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6 Hospital care

In most aspects of medical care, the rich generally enjoyed better access to medical services and better-quality services than the poor. The only exception to this rule was hospital care. In the nineteenth century the ‘deserving’ poor – whose respectability was guaranteed by the need for them to have a letter of admission from a subscriber or employer – could receive medical and surgical treatment in charitable hospitals. The very poor could obtain care through Poor Law hospitals, whi
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4 Domestic care

Despite their best efforts, everyone fell ill at some point in their lives. Although historians of medicine write a great deal about how the sick were cared for by doctors and in hospitals, in the past (as nowadays) minor complaints were diagnosed and treated at home, almost entirely without the help of medical professionals, using special diets and home-made or bought-in remedies. As with preserving health, poor families had relatively few resources for treatment. They might seek advice from
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3.6 Health education

The poor were not the only targets of health education. Campaigns against tuberculosis and venereal disease were aimed at all classes. Advice was dispensed through exhibitions, lectures, classes, posters, radio talks and films. Tuberculosis, the public was told, was best combated by a generally healthy lifestyle – fresh air, exercise and hygiene. The 1939 film Stand Up and Breathe, made by the National Association for the Prevention of Tuberculosis (NAPT), promoted all sorts of outdo
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3.5 The health of mothers and children

The health of mothers and infants was one target for action. France was among the first to introduce infant welfare schemes, as low birth rates, high infant mortality and defeat in the Franco-Prussian War led politicians to fear for the future strength of the nation. Diarrhoea among bottle-fed babies was singled out as a preventable cause of high infant mortality. From the 1890s, charities and local authorities set up infant welfare clinics called gouttes de lait, which encouraged moth
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12 Glossary

Millenialism (or Millenarianism): the belief and practices, religious and/or political, which seek a comprehensive, salvationary solution for social, political, economic and personal issues. Although originally pre-Christian, the term became identified with the myth of Christ's return after a thousand years. Millenialism, which appealed to some Dissenting sects and other non-religious groups in Britain and the US, played a part in Owen's thinking after 1816. From time to time he announ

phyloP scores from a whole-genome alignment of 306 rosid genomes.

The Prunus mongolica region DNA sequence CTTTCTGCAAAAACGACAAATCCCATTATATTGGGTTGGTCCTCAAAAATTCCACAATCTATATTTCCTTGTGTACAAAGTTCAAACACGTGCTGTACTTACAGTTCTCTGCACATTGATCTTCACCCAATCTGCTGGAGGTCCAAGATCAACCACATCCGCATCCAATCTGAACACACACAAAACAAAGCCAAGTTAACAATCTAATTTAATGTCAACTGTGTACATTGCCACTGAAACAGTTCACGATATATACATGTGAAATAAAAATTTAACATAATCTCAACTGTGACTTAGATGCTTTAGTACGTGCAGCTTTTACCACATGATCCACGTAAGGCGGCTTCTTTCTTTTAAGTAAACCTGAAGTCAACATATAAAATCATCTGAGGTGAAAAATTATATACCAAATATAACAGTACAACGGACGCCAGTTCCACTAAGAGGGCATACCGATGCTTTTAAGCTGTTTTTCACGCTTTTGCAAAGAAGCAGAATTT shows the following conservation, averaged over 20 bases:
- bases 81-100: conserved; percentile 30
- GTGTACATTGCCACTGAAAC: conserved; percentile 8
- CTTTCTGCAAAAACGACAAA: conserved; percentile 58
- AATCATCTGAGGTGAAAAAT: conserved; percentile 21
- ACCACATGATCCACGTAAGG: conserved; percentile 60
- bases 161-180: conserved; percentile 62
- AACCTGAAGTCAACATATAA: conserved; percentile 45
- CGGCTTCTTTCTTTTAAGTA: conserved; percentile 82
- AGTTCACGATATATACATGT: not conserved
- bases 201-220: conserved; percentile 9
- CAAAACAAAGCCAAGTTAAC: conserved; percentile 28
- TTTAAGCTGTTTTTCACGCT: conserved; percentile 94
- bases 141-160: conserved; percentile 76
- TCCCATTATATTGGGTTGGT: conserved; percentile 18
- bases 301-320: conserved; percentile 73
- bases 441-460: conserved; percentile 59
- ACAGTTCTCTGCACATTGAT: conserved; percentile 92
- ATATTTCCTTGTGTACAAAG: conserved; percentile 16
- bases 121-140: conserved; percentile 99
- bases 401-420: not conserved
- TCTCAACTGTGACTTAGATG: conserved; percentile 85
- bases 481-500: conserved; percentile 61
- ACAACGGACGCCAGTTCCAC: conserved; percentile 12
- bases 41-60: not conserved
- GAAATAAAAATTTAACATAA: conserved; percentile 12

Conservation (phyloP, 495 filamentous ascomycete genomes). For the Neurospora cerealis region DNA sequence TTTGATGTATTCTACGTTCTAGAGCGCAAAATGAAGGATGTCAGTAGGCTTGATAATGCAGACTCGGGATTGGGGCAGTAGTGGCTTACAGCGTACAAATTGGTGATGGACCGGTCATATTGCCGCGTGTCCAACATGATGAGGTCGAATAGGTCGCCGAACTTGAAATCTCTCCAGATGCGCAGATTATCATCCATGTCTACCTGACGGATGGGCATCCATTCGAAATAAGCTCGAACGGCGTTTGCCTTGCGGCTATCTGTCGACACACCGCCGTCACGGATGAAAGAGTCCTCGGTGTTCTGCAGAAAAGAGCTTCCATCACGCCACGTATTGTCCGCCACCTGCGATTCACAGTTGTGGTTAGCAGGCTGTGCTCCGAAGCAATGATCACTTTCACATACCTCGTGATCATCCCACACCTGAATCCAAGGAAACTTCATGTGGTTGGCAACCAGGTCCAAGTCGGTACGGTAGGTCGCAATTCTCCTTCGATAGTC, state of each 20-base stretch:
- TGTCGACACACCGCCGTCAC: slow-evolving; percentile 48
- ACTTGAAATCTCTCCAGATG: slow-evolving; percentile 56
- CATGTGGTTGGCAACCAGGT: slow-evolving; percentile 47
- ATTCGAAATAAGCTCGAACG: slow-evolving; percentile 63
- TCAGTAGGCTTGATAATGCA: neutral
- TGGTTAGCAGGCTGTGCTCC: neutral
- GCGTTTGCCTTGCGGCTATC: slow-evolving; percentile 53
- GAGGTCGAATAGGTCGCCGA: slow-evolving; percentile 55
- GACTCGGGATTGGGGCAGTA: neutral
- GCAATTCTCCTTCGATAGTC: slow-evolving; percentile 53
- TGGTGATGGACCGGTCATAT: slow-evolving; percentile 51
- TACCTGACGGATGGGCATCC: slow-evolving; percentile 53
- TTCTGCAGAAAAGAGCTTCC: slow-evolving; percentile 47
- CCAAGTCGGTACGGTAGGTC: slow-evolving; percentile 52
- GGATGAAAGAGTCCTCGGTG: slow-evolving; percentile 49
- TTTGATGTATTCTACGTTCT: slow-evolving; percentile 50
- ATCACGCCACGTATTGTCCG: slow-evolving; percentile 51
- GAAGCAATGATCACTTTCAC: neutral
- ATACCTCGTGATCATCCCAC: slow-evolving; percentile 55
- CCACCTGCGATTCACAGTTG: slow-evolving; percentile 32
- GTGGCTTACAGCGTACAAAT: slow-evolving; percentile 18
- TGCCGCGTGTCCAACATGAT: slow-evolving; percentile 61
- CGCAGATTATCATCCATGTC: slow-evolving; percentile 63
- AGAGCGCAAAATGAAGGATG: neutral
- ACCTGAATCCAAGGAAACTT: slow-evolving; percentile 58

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6.3.2 Heat of vaporisation

Black read a paper on these experiments to the Glasgow Literary Society in April 1762, and then turned to the investigation of vaporisation. For reasons he himself found difficult to explain, Black was initially reluctant to accept that there was a similar heat of vaporisation. This was in spite of the fact that he (and presumably many cooks) had observed that it takes far longer to boil off water than it takes to raise water to boiling point. In October 1762, he devised a very simple experim
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6.2.2 Fixed air

It was well known that ‘air’ was given off by magnesia (or limestone) when treated with acids. Black sought to show that this ‘air’, which he called ‘fixed air’ (carbon dioxide), is also lost when magnesia is heated. Hampered by practical difficulties in his efforts to collect the fixed air liberated during the heating of magnesia, Black used a series of chemical reactions to prove his argument. He dissolved the magnesia usta in sulphuric acid to produce a solution of Epsom salt.
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5.3 Hutton's geology: ‘No vestige of a beginning – no prospect of an end’

Geologists are engaged on the business of reconstructing the earth's past and determining the agents of geological change. The only documentary evidence of the earth's origins and ancient past, and of the agents that had caused change, available to Hutton was the book of Genesis, and he had sceptically put it aside, along with miracles. But what if the processes that are presently observable were to be taken as the key to the past? How far might geological enquiry go with the assumptio
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3.4 The role of the Edinburgh Town Council

This route incidentally leads us to another important feature of the movement, namely the role of the Edinburgh Town Council and its provosts. (The English equivalent would be a lord mayor.) Throughout the eighteenth century, the Town Council, with a policy of enlightened self-interest, promoted the city by sponsoring or patronising its academic, medical and scientific life. The Council regarded the city's university, infirmary and medical school as institutions which, if given enough prestig